Dynamic Computed-Tomographic Assessment of the Ankle Syndesmosis: Reliability of Imaging Technique

Martin Haan

Co-authors: L. Blankevoort, K.T. Lambers, R. Blom, I.N. Sierevelt, G. Tuijthof, G.M.M.J. Kerkhoffs, J.N. Doornberg

Dynamic Syndesmosis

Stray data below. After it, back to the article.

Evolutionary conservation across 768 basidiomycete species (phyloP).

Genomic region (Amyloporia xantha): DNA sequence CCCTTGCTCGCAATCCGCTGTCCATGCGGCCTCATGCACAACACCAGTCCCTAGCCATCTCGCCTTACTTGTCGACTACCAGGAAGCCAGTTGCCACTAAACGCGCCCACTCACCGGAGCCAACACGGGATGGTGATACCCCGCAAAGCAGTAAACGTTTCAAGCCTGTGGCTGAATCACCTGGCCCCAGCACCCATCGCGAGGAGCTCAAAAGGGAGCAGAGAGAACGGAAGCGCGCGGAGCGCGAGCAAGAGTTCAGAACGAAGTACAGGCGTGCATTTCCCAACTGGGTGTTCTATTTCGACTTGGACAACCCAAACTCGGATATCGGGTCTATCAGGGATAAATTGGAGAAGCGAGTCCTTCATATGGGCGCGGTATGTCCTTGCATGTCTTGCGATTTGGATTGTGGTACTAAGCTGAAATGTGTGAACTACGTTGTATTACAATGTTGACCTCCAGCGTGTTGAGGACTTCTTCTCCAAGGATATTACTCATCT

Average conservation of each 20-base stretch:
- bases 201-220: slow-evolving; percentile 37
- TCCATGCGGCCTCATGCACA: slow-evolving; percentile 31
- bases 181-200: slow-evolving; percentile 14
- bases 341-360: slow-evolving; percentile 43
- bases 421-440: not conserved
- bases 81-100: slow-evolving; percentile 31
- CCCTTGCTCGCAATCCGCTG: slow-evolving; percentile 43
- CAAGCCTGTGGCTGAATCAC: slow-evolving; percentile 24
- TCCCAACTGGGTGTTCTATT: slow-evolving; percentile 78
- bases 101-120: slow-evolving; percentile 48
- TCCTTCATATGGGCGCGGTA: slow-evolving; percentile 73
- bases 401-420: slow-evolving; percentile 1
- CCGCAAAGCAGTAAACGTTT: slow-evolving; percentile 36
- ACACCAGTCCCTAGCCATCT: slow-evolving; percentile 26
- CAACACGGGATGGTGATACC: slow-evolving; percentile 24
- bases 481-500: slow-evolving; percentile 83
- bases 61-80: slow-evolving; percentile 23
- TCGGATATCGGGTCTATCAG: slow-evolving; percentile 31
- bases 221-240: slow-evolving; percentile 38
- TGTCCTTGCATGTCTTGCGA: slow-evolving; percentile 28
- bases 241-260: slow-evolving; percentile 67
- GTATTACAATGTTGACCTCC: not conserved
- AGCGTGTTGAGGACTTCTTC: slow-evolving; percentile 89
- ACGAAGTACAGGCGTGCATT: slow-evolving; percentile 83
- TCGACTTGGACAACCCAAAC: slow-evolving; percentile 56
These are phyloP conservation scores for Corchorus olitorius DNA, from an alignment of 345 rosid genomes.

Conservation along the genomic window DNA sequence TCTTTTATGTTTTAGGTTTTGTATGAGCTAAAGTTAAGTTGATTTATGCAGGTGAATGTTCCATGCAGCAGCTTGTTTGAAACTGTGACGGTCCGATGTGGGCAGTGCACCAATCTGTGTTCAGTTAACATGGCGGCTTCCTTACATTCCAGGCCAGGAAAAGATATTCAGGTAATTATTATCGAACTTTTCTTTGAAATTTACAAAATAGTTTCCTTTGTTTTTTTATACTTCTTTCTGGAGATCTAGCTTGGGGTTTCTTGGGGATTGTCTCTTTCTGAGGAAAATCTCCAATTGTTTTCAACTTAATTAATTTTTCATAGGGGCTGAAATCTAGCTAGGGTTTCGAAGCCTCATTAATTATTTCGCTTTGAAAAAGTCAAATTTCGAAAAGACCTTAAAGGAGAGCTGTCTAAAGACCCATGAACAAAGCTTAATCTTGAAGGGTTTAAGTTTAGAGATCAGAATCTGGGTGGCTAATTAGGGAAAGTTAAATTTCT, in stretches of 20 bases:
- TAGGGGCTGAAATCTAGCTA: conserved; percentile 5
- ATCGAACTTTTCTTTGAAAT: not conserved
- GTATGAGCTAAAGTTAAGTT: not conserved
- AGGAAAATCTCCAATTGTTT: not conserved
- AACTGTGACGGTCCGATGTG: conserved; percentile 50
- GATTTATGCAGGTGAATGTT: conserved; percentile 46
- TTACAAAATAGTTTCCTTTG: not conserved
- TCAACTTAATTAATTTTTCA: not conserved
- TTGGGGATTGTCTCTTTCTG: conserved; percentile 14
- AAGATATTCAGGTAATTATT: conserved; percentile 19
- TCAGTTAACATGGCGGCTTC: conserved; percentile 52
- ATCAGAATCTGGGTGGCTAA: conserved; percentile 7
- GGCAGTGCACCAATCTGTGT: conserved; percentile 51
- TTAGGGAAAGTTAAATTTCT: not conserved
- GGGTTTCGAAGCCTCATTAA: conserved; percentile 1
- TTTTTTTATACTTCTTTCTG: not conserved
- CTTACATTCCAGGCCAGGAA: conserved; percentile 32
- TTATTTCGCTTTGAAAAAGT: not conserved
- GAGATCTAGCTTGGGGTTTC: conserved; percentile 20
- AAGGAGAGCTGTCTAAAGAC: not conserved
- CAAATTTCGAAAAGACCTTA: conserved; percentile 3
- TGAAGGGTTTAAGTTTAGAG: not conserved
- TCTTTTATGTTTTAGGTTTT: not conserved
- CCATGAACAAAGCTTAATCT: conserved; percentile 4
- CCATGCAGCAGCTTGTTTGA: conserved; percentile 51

Recent studies on fixation of syndesmotic injuries associated with rotational type ankle fractures suggest that the clinical paradigm may be shifting towards dynamic fixation of the ankle syndesmosis. However, knowledge of dynamic properties of the syndesmosis in vivo is limited. The objective of this study is to evaluate the reliability of dynamic –in vivo– computed-tomography (CT) assessment of the ankle syndesmosis. Patients: Twelve subjects with a clinical history of ankle instability, but without suspected syndesmotic injury. Intervention: CT-scans of one ankle in neutral and four extreme positions (dorsiflexion with/without eversion, plantarflexion with/without inversion) using a CT-compatible loading platform. Custom axial slices were created from each scan. Main outcome measures: Previously validated CT-measurements were used to quantify the geometric dimensions of the syndesmosis in the various positions: length of the incisura (LI), fibular length (FL), sagittal translation of the fibula (ST), tibiofibular clear space (TFCS), anterior/posterior widths of the syndesmosis (AW, PW) and fibular orientation. Statistical analysis: Intra- and inter-observer reliability was calculated using intraclass correlation-coefficient (ICC). Additionally, smallest detectable change (SDC; minimal displacement that ensures displacement is not result of measurement error) was calculated. Results: All measurements revealed excellent intra-observer ICC (range 0.89-0.98). Inter-observer ICCs were good to excellent (range 0.63-0.97). Upon ankle movement, CT- measurements showed significant displacement from neutral position to each extreme position (ΔTFCS, ΔST, ΔTFCS, ΔAW, ΔPW), all larger than their respective SDCs. Conclusions: Dynamic CT assessment and quantification of motion in the horizontal plane of the ankle syndesmosis is a clinically reliable technique.